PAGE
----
On April 4, 2013, AbleChild.org filed an appeal with the Connecticut Freedom of Information Commission (FOIC) seeking release of Adam Lanza’s medical records held by the Connecticut Medical Examiner’s Office. That appeal, prepared by Emord & Associates and filed by the Heitke Law Office (Rhode Island), contests the Connecticut Medical Examiner’s refusal to disclose the shooter’s records. A copy of the submission is available here.
AbleChild is a non-profit organization that represents the interests of parents, caregivers, and children. It seeks to ensure the safety of caregivers in every state, including Connecticut, when those whom they care for are diagnosed as mentally ill and prescribed drug treatments that may induce adverse events. In response to a growing body of evidence associating psychotropic drugs with thoughts of murder, homicide, or suicide, AbleChild requested disclosure of the autopsy, toxicology, and prescription drug records of Adam Lanza so that an evaluation can be made: (1) to determine if those drugs contain agents associated with increased thoughts of hostility, murder, homicide, and suicide; and (2) to determine if such drugs contributed in whole or part to Adam Lanza’s commission of murder and suicide.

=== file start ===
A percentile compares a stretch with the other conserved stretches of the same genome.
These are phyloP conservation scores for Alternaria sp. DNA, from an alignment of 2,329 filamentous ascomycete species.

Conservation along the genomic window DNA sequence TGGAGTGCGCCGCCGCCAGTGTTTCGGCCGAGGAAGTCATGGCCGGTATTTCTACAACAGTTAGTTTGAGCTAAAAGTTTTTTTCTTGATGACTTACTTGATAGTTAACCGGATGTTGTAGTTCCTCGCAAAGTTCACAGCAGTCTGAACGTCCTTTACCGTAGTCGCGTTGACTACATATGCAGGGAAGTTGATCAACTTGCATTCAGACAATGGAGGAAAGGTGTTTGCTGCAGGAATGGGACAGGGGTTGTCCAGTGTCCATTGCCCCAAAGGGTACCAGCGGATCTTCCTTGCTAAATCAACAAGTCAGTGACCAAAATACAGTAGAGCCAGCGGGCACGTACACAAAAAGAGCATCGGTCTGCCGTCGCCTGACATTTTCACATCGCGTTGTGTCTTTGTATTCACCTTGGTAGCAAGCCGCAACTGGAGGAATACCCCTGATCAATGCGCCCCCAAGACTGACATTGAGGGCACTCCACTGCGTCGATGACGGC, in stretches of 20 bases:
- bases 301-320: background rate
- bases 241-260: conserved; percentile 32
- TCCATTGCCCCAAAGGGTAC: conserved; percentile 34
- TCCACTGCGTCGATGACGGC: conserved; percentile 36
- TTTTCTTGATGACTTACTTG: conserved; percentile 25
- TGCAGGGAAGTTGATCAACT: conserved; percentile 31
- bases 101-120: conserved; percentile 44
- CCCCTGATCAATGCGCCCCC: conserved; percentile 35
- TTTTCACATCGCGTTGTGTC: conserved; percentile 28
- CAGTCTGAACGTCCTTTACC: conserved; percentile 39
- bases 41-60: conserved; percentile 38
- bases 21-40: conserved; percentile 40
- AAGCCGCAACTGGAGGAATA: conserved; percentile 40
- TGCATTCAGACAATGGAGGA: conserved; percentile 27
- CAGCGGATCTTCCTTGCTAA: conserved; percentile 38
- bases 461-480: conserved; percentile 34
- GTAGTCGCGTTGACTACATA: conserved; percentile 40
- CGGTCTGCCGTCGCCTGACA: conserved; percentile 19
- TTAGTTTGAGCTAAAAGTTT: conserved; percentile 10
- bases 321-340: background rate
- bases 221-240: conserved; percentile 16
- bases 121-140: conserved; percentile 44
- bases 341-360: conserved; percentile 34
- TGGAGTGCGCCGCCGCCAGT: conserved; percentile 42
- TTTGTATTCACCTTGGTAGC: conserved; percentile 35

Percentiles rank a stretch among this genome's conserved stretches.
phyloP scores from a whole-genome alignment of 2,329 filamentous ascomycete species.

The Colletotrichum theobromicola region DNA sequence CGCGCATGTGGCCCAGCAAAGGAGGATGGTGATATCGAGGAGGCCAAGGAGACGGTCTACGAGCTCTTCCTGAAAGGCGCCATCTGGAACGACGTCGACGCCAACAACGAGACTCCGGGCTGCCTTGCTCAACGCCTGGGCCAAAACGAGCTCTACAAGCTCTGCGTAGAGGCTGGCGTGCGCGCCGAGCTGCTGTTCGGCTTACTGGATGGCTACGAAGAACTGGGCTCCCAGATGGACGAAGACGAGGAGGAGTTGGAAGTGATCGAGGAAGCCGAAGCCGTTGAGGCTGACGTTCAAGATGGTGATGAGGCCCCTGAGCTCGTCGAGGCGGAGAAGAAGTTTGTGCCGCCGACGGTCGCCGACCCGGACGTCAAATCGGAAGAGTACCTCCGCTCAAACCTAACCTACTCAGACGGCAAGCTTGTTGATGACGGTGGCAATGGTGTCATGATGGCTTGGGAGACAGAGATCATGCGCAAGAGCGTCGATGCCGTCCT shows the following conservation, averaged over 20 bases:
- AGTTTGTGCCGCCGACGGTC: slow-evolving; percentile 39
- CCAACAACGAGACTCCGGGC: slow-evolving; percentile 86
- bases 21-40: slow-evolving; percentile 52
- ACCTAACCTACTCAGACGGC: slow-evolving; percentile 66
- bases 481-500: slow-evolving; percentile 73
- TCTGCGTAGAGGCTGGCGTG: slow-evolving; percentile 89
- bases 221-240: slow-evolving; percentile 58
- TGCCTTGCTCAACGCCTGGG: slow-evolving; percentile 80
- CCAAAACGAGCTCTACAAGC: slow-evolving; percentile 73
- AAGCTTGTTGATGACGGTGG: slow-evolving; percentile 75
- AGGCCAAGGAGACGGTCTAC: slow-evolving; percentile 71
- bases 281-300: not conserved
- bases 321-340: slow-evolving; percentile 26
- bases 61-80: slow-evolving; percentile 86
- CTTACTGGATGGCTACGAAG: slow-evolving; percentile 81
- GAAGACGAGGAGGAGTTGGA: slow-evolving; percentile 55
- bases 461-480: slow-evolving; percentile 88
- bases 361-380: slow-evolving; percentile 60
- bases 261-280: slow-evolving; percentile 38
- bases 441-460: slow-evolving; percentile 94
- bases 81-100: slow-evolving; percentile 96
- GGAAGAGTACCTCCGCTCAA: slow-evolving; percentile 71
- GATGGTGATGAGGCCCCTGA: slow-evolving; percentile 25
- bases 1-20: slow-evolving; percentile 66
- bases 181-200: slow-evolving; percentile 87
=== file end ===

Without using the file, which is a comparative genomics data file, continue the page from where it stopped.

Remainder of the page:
On March 19th, the Connecticut Office of the Chief Medical Examiner (OCME) denied AbleChild’s request for information, claiming that records were private documents. AbleChild challenges that decision on six grounds, including Constitutional claims under the First Amendment to the United States Constitution (and related clauses in the Connecticut Constitution). The interplay between private government function and public transparency is at the core of this dispute. The United States Supreme Court recognizes a constitutional right to gather information under the First Amendment.
The use of psychotropic drugs is prevalent in mental health fields. Of course, not all patients entertain thoughts of criminal activity, or act on those impulses. In a percentage of those patients, however, treatment with certain drugs may substantially increase the likelihood of an adverse event. Information presently available correlates certain drugs with outrageous criminal behavior. AbleChild reports, for example, that:
- At least fourteen school shootings were committed by individuals taking or withdrawing from psychiatric drugs resulting in 162 wounded and 72 killed.
- Between 2004 and 2011, there were nearly 13,000 reports to the FDA’s MedWatch system of psychiatric drugs causing violent side effects, including homicide, mania and aggressive behavior.
- 22 international drug regulatory warnings have been issued on psychiatric drugs causing violent behavior, including mania, psychosis and homicidal ideation.
More research is required to assess the causative factors. But to further those research efforts, AbleChild needs information from state governing bodies. Please contact Jonathan Emord at 202-466-6937 (firstname.lastname@example.org) or Sheila Matthews-Gallo at AbleChild.org (email@example.com).